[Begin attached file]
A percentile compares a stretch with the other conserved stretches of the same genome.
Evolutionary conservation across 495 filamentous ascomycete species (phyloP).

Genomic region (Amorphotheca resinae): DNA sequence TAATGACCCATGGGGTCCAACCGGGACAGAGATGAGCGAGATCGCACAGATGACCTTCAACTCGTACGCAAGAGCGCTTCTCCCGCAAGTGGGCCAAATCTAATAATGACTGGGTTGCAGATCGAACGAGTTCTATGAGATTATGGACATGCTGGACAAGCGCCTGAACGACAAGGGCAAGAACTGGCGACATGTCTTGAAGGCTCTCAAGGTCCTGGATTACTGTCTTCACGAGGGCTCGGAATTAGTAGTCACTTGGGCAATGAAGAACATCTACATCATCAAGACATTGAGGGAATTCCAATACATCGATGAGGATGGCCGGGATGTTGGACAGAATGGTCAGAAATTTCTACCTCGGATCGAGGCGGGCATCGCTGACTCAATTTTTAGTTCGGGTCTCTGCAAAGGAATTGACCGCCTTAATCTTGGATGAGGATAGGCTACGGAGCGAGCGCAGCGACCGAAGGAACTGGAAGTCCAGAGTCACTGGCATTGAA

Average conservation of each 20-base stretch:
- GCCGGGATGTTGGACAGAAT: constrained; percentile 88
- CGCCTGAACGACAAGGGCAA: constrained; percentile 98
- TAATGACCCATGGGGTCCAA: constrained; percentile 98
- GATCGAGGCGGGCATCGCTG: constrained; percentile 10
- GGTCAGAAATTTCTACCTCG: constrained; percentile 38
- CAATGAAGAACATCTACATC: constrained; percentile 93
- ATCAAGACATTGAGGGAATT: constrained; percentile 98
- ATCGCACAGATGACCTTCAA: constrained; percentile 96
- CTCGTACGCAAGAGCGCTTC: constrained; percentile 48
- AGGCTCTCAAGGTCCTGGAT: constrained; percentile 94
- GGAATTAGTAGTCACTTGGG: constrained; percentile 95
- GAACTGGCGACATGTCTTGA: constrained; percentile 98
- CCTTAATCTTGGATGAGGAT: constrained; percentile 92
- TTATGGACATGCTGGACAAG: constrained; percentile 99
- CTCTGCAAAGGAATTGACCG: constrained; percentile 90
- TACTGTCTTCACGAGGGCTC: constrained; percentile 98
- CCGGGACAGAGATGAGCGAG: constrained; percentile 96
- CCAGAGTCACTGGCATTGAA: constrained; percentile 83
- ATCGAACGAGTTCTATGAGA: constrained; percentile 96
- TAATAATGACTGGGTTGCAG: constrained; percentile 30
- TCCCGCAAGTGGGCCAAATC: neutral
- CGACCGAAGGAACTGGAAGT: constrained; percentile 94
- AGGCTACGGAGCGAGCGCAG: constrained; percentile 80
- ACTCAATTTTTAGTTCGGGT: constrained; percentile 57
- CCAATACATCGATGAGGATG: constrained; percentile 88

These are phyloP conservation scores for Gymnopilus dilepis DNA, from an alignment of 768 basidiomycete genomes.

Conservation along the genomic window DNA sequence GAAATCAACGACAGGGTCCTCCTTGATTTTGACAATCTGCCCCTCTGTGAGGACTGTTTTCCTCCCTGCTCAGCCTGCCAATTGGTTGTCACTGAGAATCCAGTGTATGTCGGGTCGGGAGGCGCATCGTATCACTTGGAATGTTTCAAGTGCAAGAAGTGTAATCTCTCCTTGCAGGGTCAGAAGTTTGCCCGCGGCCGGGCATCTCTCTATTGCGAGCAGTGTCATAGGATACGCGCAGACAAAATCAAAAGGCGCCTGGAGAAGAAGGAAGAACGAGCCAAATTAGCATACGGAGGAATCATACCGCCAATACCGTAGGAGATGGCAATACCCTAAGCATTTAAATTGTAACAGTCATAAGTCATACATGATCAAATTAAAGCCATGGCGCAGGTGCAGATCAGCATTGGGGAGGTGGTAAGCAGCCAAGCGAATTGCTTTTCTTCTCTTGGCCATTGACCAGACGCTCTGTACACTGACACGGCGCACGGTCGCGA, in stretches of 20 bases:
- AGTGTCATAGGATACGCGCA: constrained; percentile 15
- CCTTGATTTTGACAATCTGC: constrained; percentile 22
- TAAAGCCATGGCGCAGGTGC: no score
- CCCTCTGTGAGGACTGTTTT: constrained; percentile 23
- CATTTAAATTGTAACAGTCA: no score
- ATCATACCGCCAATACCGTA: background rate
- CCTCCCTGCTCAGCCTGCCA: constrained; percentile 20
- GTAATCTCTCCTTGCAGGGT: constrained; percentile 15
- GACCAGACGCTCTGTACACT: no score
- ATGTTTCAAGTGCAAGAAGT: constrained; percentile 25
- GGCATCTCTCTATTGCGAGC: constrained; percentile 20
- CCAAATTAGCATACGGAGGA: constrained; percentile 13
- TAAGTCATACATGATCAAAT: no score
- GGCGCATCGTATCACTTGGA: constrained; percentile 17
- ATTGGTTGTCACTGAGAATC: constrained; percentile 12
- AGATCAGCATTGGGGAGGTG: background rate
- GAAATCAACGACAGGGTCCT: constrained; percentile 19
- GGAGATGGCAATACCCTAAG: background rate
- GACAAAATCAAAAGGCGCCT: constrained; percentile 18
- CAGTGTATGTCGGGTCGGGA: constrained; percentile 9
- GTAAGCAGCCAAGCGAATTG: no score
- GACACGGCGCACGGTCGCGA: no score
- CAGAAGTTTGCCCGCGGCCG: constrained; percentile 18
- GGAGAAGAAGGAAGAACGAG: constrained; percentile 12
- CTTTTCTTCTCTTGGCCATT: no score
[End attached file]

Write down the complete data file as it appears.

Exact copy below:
A percentile compares a stretch with the other conserved stretches of the same genome.
Evolutionary conservation across 495 filamentous ascomycete species (phyloP).

Genomic region (Amorphotheca resinae): DNA sequence TAATGACCCATGGGGTCCAACCGGGACAGAGATGAGCGAGATCGCACAGATGACCTTCAACTCGTACGCAAGAGCGCTTCTCCCGCAAGTGGGCCAAATCTAATAATGACTGGGTTGCAGATCGAACGAGTTCTATGAGATTATGGACATGCTGGACAAGCGCCTGAACGACAAGGGCAAGAACTGGCGACATGTCTTGAAGGCTCTCAAGGTCCTGGATTACTGTCTTCACGAGGGCTCGGAATTAGTAGTCACTTGGGCAATGAAGAACATCTACATCATCAAGACATTGAGGGAATTCCAATACATCGATGAGGATGGCCGGGATGTTGGACAGAATGGTCAGAAATTTCTACCTCGGATCGAGGCGGGCATCGCTGACTCAATTTTTAGTTCGGGTCTCTGCAAAGGAATTGACCGCCTTAATCTTGGATGAGGATAGGCTACGGAGCGAGCGCAGCGACCGAAGGAACTGGAAGTCCAGAGTCACTGGCATTGAA

Average conservation of each 20-base stretch:
- GCCGGGATGTTGGACAGAAT: constrained; percentile 88
- CGCCTGAACGACAAGGGCAA: constrained; percentile 98
- TAATGACCCATGGGGTCCAA: constrained; percentile 98
- GATCGAGGCGGGCATCGCTG: constrained; percentile 10
- GGTCAGAAATTTCTACCTCG: constrained; percentile 38
- CAATGAAGAACATCTACATC: constrained; percentile 93
- ATCAAGACATTGAGGGAATT: constrained; percentile 98
- ATCGCACAGATGACCTTCAA: constrained; percentile 96
- CTCGTACGCAAGAGCGCTTC: constrained; percentile 48
- AGGCTCTCAAGGTCCTGGAT: constrained; percentile 94
- GGAATTAGTAGTCACTTGGG: constrained; percentile 95
- GAACTGGCGACATGTCTTGA: constrained; percentile 98
- CCTTAATCTTGGATGAGGAT: constrained; percentile 92
- TTATGGACATGCTGGACAAG: constrained; percentile 99
- CTCTGCAAAGGAATTGACCG: constrained; percentile 90
- TACTGTCTTCACGAGGGCTC: constrained; percentile 98
- CCGGGACAGAGATGAGCGAG: constrained; percentile 96
- CCAGAGTCACTGGCATTGAA: constrained; percentile 83
- ATCGAACGAGTTCTATGAGA: constrained; percentile 96
- TAATAATGACTGGGTTGCAG: constrained; percentile 30
- TCCCGCAAGTGGGCCAAATC: neutral
- CGACCGAAGGAACTGGAAGT: constrained; percentile 94
- AGGCTACGGAGCGAGCGCAG: constrained; percentile 80
- ACTCAATTTTTAGTTCGGGT: constrained; percentile 57
- CCAATACATCGATGAGGATG: constrained; percentile 88

These are phyloP conservation scores for Gymnopilus dilepis DNA, from an alignment of 768 basidiomycete genomes.

Conservation along the genomic window DNA sequence GAAATCAACGACAGGGTCCTCCTTGATTTTGACAATCTGCCCCTCTGTGAGGACTGTTTTCCTCCCTGCTCAGCCTGCCAATTGGTTGTCACTGAGAATCCAGTGTATGTCGGGTCGGGAGGCGCATCGTATCACTTGGAATGTTTCAAGTGCAAGAAGTGTAATCTCTCCTTGCAGGGTCAGAAGTTTGCCCGCGGCCGGGCATCTCTCTATTGCGAGCAGTGTCATAGGATACGCGCAGACAAAATCAAAAGGCGCCTGGAGAAGAAGGAAGAACGAGCCAAATTAGCATACGGAGGAATCATACCGCCAATACCGTAGGAGATGGCAATACCCTAAGCATTTAAATTGTAACAGTCATAAGTCATACATGATCAAATTAAAGCCATGGCGCAGGTGCAGATCAGCATTGGGGAGGTGGTAAGCAGCCAAGCGAATTGCTTTTCTTCTCTTGGCCATTGACCAGACGCTCTGTACACTGACACGGCGCACGGTCGCGA, in stretches of 20 bases:
- AGTGTCATAGGATACGCGCA: constrained; percentile 15
- CCTTGATTTTGACAATCTGC: constrained; percentile 22
- TAAAGCCATGGCGCAGGTGC: no score
- CCCTCTGTGAGGACTGTTTT: constrained; percentile 23
- CATTTAAATTGTAACAGTCA: no score
- ATCATACCGCCAATACCGTA: background rate
- CCTCCCTGCTCAGCCTGCCA: constrained; percentile 20
- GTAATCTCTCCTTGCAGGGT: constrained; percentile 15
- GACCAGACGCTCTGTACACT: no score
- ATGTTTCAAGTGCAAGAAGT: constrained; percentile 25
- GGCATCTCTCTATTGCGAGC: constrained; percentile 20
- CCAAATTAGCATACGGAGGA: constrained; percentile 13
- TAAGTCATACATGATCAAAT: no score
- GGCGCATCGTATCACTTGGA: constrained; percentile 17
- ATTGGTTGTCACTGAGAATC: constrained; percentile 12
- AGATCAGCATTGGGGAGGTG: background rate
- GAAATCAACGACAGGGTCCT: constrained; percentile 19
- GGAGATGGCAATACCCTAAG: background rate
- GACAAAATCAAAAGGCGCCT: constrained; percentile 18
- CAGTGTATGTCGGGTCGGGA: constrained; percentile 9
- GTAAGCAGCCAAGCGAATTG: no score
- GACACGGCGCACGGTCGCGA: no score
- CAGAAGTTTGCCCGCGGCCG: constrained; percentile 18
- GGAGAAGAAGGAAGAACGAG: constrained; percentile 12
- CTTTTCTTCTCTTGGCCATT: no score